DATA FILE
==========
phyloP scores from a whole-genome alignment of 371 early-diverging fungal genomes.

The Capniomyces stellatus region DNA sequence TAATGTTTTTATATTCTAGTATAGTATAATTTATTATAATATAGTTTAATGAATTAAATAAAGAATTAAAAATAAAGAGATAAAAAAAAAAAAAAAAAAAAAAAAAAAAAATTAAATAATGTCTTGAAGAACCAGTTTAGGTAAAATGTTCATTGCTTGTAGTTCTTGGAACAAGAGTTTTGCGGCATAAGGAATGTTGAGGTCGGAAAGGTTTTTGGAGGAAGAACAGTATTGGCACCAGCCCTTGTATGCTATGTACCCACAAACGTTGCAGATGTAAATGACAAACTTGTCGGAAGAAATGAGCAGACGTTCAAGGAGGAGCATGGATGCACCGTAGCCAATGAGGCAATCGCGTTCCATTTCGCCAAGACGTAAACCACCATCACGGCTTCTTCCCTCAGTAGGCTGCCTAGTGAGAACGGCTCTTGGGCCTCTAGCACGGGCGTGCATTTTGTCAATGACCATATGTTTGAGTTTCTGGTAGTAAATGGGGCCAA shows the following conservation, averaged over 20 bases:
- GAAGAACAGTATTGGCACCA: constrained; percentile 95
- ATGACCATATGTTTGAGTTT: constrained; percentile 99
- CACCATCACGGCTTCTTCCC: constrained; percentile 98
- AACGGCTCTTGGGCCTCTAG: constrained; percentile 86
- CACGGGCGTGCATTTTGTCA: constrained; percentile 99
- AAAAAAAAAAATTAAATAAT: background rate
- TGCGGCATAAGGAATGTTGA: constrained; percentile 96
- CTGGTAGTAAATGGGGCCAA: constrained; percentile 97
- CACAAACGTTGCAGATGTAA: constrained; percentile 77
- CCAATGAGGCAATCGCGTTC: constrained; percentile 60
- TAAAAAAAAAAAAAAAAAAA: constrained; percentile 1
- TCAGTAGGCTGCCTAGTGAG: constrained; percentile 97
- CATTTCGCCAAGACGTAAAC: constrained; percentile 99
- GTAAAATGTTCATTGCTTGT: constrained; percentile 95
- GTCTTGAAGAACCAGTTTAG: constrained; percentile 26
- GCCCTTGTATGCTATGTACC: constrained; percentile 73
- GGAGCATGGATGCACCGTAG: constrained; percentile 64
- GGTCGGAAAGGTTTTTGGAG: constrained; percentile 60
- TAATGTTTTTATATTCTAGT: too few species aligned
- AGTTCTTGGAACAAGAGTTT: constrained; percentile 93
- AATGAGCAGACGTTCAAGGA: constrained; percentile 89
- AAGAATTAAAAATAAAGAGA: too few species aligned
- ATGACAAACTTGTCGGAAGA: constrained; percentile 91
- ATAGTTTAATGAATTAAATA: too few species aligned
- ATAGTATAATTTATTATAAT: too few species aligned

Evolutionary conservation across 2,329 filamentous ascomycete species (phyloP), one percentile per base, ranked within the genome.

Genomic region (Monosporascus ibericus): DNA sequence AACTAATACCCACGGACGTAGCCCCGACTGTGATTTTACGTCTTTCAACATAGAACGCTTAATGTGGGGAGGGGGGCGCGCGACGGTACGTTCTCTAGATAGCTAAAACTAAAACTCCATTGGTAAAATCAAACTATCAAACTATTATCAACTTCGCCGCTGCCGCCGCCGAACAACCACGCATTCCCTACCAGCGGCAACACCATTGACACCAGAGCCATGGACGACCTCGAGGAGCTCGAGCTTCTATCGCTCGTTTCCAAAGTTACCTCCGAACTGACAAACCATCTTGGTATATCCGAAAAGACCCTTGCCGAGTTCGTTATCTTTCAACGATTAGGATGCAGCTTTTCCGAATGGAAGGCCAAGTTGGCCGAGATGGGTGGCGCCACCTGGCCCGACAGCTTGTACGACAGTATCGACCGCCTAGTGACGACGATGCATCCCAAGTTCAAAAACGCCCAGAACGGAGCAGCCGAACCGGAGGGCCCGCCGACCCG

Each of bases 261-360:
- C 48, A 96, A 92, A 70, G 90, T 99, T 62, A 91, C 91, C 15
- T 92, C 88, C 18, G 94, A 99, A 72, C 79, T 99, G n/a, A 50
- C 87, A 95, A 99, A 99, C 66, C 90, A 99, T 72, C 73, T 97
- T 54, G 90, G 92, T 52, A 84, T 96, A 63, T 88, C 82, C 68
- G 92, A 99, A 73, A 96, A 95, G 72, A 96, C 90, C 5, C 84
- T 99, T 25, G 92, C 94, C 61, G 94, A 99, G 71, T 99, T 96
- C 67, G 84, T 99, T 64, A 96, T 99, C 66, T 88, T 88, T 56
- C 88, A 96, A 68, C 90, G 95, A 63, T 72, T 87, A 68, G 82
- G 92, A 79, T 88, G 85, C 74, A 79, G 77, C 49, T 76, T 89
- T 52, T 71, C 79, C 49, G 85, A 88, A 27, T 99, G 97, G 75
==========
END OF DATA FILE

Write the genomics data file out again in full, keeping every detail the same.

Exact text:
phyloP scores from a whole-genome alignment of 371 early-diverging fungal genomes.

The Capniomyces stellatus region DNA sequence TAATGTTTTTATATTCTAGTATAGTATAATTTATTATAATATAGTTTAATGAATTAAATAAAGAATTAAAAATAAAGAGATAAAAAAAAAAAAAAAAAAAAAAAAAAAAAATTAAATAATGTCTTGAAGAACCAGTTTAGGTAAAATGTTCATTGCTTGTAGTTCTTGGAACAAGAGTTTTGCGGCATAAGGAATGTTGAGGTCGGAAAGGTTTTTGGAGGAAGAACAGTATTGGCACCAGCCCTTGTATGCTATGTACCCACAAACGTTGCAGATGTAAATGACAAACTTGTCGGAAGAAATGAGCAGACGTTCAAGGAGGAGCATGGATGCACCGTAGCCAATGAGGCAATCGCGTTCCATTTCGCCAAGACGTAAACCACCATCACGGCTTCTTCCCTCAGTAGGCTGCCTAGTGAGAACGGCTCTTGGGCCTCTAGCACGGGCGTGCATTTTGTCAATGACCATATGTTTGAGTTTCTGGTAGTAAATGGGGCCAA shows the following conservation, averaged over 20 bases:
- GAAGAACAGTATTGGCACCA: constrained; percentile 95
- ATGACCATATGTTTGAGTTT: constrained; percentile 99
- CACCATCACGGCTTCTTCCC: constrained; percentile 98
- AACGGCTCTTGGGCCTCTAG: constrained; percentile 86
- CACGGGCGTGCATTTTGTCA: constrained; percentile 99
- AAAAAAAAAAATTAAATAAT: background rate
- TGCGGCATAAGGAATGTTGA: constrained; percentile 96
- CTGGTAGTAAATGGGGCCAA: constrained; percentile 97
- CACAAACGTTGCAGATGTAA: constrained; percentile 77
- CCAATGAGGCAATCGCGTTC: constrained; percentile 60
- TAAAAAAAAAAAAAAAAAAA: constrained; percentile 1
- TCAGTAGGCTGCCTAGTGAG: constrained; percentile 97
- CATTTCGCCAAGACGTAAAC: constrained; percentile 99
- GTAAAATGTTCATTGCTTGT: constrained; percentile 95
- GTCTTGAAGAACCAGTTTAG: constrained; percentile 26
- GCCCTTGTATGCTATGTACC: constrained; percentile 73
- GGAGCATGGATGCACCGTAG: constrained; percentile 64
- GGTCGGAAAGGTTTTTGGAG: constrained; percentile 60
- TAATGTTTTTATATTCTAGT: too few species aligned
- AGTTCTTGGAACAAGAGTTT: constrained; percentile 93
- AATGAGCAGACGTTCAAGGA: constrained; percentile 89
- AAGAATTAAAAATAAAGAGA: too few species aligned
- ATGACAAACTTGTCGGAAGA: constrained; percentile 91
- ATAGTTTAATGAATTAAATA: too few species aligned
- ATAGTATAATTTATTATAAT: too few species aligned

Evolutionary conservation across 2,329 filamentous ascomycete species (phyloP), one percentile per base, ranked within the genome.

Genomic region (Monosporascus ibericus): DNA sequence AACTAATACCCACGGACGTAGCCCCGACTGTGATTTTACGTCTTTCAACATAGAACGCTTAATGTGGGGAGGGGGGCGCGCGACGGTACGTTCTCTAGATAGCTAAAACTAAAACTCCATTGGTAAAATCAAACTATCAAACTATTATCAACTTCGCCGCTGCCGCCGCCGAACAACCACGCATTCCCTACCAGCGGCAACACCATTGACACCAGAGCCATGGACGACCTCGAGGAGCTCGAGCTTCTATCGCTCGTTTCCAAAGTTACCTCCGAACTGACAAACCATCTTGGTATATCCGAAAAGACCCTTGCCGAGTTCGTTATCTTTCAACGATTAGGATGCAGCTTTTCCGAATGGAAGGCCAAGTTGGCCGAGATGGGTGGCGCCACCTGGCCCGACAGCTTGTACGACAGTATCGACCGCCTAGTGACGACGATGCATCCCAAGTTCAAAAACGCCCAGAACGGAGCAGCCGAACCGGAGGGCCCGCCGACCCG

Each of bases 261-360:
- C 48, A 96, A 92, A 70, G 90, T 99, T 62, A 91, C 91, C 15
- T 92, C 88, C 18, G 94, A 99, A 72, C 79, T 99, G n/a, A 50
- C 87, A 95, A 99, A 99, C 66, C 90, A 99, T 72, C 73, T 97
- T 54, G 90, G 92, T 52, A 84, T 96, A 63, T 88, C 82, C 68
- G 92, A 99, A 73, A 96, A 95, G 72, A 96, C 90, C 5, C 84
- T 99, T 25, G 92, C 94, C 61, G 94, A 99, G 71, T 99, T 96
- C 67, G 84, T 99, T 64, A 96, T 99, C 66, T 88, T 88, T 56
- C 88, A 96, A 68, C 90, G 95, A 63, T 72, T 87, A 68, G 82
- G 92, A 79, T 88, G 85, C 74, A 79, G 77, C 49, T 76, T 89
- T 52, T 71, C 79, C 49, G 85, A 88, A 27, T 99, G 97, G 75